One of the greatest hurdles for human resources and people leadership teams are designing flexible and global reimbursements programs. Espresa hosted a leadership forum for global reimbursements with cross-industry leaders to discuss what they are seeing, experiencing, and trends for a new model of spend now, versus spend later reimbursements.
- Global reimbursements and benefits parity
- Lifestyle Spending Accounts (LSAs) versus 401k and other bucketed benefit budgets
- Flexible reimbursements that go beyond fitness, including tuition, child and eldercare, ergonomics, and more
- Mental health, stress management, and meditation
Watch the virtual forum video and/or read the transcript below.
Global Reiumbursements Leadership Forum Transcript
(Modified to remove superfluous language for readability)
Alex Shubat, Moderator and CEO, Espresa // Welcome to our chat on global reimbursements. I really appreciate the time that our panelists are giving us to come and share their wisdom with us. In addition to introductions, what’s on your mind, what are you facing? What are your challenges? What are your key accomplishments for this year or for next year? What would you like to do?
Susan Lovegren, Former CPO of Medallia and Juniper Networks // Thank you so much, Alex, and good morning, good afternoon, good evening wherever you’re calling in from. My name is Susan Lovegren and I am the former Chief People Officer for Medallia, Juniper Networks, AppDynamics, and Plantronics, which has now become Poly. I’ve spent my career in human resources and can say it has been a fascinating journey. The world of HR continues to change as does the world of work. And I think it’s a wonderful time to be in this business. I’m currently working as an advisor with six different HR technology companies in various phases of their growth. I’m also on a nonprofit board of trustees, Second Harvest Food Bank, which is part of Feeding America.
What’s really top of mind for me, and has been such an interesting year is that there’s just an explosion of HR technology solutions that I am super excited about in terms of absolutely transforming the employee experience. There are interesting opportunities where we’re going to see continued automation, continued creativity, and the opportunity to improve the lives of the people we serve in our companies and our organizations.
Nora Laure-Campbell, Manager, Total Rewards and Systems, AlayaCare // My name is Nora-Laure Lefebvre-Campbell. I’m not a standard HR professional. I entered the HR world through consulting in the field of wellness in the workplace. Then I realized that the more I was working with clients, I realized there was so much more to do and that wellness, benefits, total rewards, and everything that the employer is putting forward to create that experience for employees are intertwined. I kept on exploring new roles with innovation in mind and trying to gain additional knowledge of how to best support our employees in the workplace.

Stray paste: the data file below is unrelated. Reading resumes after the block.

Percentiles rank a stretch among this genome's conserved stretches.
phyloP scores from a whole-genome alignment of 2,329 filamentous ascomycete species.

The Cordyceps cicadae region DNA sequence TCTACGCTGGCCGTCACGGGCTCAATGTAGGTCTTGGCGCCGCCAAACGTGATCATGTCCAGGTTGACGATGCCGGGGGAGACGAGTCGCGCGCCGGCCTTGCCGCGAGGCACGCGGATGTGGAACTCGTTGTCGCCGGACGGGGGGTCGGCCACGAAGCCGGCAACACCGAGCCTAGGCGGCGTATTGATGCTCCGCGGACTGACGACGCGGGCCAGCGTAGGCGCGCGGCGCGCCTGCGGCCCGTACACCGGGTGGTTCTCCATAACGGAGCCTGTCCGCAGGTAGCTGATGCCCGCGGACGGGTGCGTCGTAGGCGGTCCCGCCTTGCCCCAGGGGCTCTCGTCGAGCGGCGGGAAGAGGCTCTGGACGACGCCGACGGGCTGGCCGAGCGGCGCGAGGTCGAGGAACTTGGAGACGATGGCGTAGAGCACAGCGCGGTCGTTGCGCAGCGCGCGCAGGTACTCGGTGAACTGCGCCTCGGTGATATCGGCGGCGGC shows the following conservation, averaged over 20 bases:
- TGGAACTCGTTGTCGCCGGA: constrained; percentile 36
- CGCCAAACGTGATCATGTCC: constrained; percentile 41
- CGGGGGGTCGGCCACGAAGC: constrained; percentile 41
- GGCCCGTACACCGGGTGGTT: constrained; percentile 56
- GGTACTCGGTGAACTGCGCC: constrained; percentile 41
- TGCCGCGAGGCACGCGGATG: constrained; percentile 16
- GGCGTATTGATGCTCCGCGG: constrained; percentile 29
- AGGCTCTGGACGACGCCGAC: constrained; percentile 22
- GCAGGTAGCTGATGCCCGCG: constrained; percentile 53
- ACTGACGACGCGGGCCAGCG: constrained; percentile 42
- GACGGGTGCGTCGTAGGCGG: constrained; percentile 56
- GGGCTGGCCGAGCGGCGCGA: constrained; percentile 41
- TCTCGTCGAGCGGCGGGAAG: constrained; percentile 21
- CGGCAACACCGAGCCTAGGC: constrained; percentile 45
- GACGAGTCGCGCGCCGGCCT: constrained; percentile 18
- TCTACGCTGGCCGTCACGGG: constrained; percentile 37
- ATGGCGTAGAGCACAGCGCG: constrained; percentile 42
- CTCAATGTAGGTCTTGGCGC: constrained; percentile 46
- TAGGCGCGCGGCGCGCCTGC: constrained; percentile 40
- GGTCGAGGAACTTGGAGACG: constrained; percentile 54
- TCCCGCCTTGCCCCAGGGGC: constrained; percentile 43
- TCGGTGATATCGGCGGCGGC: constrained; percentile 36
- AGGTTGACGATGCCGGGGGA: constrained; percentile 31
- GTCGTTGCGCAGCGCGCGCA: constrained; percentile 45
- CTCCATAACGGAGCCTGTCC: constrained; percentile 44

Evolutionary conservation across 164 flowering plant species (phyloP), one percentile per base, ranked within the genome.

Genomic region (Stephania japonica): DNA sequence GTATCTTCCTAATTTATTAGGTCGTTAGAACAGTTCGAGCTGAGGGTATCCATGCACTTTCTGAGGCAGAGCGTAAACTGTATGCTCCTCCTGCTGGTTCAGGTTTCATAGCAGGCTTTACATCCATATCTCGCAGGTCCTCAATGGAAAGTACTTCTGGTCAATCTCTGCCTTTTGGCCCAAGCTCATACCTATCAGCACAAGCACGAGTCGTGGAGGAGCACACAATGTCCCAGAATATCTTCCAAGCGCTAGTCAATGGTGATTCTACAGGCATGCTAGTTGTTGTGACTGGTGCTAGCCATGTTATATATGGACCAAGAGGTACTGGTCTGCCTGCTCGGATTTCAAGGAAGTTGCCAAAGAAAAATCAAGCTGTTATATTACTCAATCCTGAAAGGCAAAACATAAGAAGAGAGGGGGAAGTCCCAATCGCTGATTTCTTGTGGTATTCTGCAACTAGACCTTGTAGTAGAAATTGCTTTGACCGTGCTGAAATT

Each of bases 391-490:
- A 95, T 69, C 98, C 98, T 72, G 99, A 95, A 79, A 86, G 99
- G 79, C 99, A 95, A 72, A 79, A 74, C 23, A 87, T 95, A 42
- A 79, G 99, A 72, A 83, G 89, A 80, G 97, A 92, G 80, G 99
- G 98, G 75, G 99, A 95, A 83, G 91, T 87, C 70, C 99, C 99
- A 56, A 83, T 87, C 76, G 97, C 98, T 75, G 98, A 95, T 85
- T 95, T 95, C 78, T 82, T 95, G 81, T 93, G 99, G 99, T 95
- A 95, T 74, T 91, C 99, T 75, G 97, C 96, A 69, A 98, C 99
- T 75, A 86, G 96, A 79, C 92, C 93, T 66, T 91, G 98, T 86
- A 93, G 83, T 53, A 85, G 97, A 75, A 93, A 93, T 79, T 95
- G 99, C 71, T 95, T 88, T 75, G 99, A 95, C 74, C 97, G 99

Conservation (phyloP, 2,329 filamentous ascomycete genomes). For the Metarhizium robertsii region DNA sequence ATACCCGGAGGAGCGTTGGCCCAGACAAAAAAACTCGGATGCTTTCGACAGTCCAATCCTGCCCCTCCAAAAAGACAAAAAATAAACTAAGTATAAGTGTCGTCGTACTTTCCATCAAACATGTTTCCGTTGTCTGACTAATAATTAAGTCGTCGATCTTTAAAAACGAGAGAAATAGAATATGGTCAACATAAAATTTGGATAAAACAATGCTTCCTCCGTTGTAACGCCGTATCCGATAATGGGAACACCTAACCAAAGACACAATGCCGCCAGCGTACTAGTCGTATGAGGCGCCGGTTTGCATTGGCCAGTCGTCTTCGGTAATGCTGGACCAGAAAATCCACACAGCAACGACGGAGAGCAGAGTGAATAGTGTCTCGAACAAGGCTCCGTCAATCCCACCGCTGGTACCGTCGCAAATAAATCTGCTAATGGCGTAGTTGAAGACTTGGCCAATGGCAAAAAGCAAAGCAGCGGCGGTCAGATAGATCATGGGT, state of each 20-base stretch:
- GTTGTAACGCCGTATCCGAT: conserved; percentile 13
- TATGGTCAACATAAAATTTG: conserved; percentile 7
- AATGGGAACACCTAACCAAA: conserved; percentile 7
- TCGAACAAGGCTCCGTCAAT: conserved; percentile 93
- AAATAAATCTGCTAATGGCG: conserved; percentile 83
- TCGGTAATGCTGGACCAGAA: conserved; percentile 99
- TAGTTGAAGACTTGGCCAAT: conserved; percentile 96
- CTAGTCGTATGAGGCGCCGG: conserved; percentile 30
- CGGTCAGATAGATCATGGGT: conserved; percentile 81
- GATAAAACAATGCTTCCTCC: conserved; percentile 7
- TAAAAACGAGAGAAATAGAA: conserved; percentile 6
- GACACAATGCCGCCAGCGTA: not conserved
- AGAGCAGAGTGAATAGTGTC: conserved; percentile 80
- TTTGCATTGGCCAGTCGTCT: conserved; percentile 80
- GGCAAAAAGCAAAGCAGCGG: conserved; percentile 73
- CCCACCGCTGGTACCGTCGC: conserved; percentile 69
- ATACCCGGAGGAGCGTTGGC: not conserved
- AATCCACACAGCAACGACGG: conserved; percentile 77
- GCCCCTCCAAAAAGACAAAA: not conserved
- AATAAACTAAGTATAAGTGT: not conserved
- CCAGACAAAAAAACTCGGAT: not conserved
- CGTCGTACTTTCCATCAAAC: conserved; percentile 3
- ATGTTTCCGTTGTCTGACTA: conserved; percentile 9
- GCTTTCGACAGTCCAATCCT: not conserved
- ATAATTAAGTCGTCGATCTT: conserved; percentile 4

Right now I am the manager of total rewards at AlayaCare. We are a technology company in the healthcare space and have a home care platform. What is really top of mind for me is the talent war right now. We are, like other companies, always challenged in finding talent, the best resources to support our mission and to support our growth. That is why what’s top of mind for me is creating a distinctive experience for employees because we’re never going to win the war on money. There’s always going to be someone that’s larger than us, that has deeper pockets, that can increase someone’s salary tenfold.
What we want is to create this experience for employees, be competitive in the market, and provide an experience that is meaningful to our employees so they want to stay with us, they appreciate the journey, and they want to continue with us on the mission.
Tracy Hess, Employee Services Program Manager, ServiceNow // My name is Tracy Hess. I am the current employee services program manager at ServiceNow. I am not a classic HR person. My history is more in facilities and operations with real estate. I was always in charge of programs, like fitness, events, and cafe food and beverage. There is a lot of overlap with these programs, whether it’s wellbeing, fitness, or HR. I have been working in that field for about 10 years. I was in a company called Quora, which is a question and answer website, previous to ServiceNow. I was also at a company called IXL Learning, which is a distance learning online platform.
The main things that I’ve been thinking a lot about are return to work when it comes to the hybrid work role, employee experience, how we can find benefits for people to come back comfortably, and what that looks like. I think that’s a big challenge that we have. And to be able to put on events that are both virtual and in-person once we’re back in the office.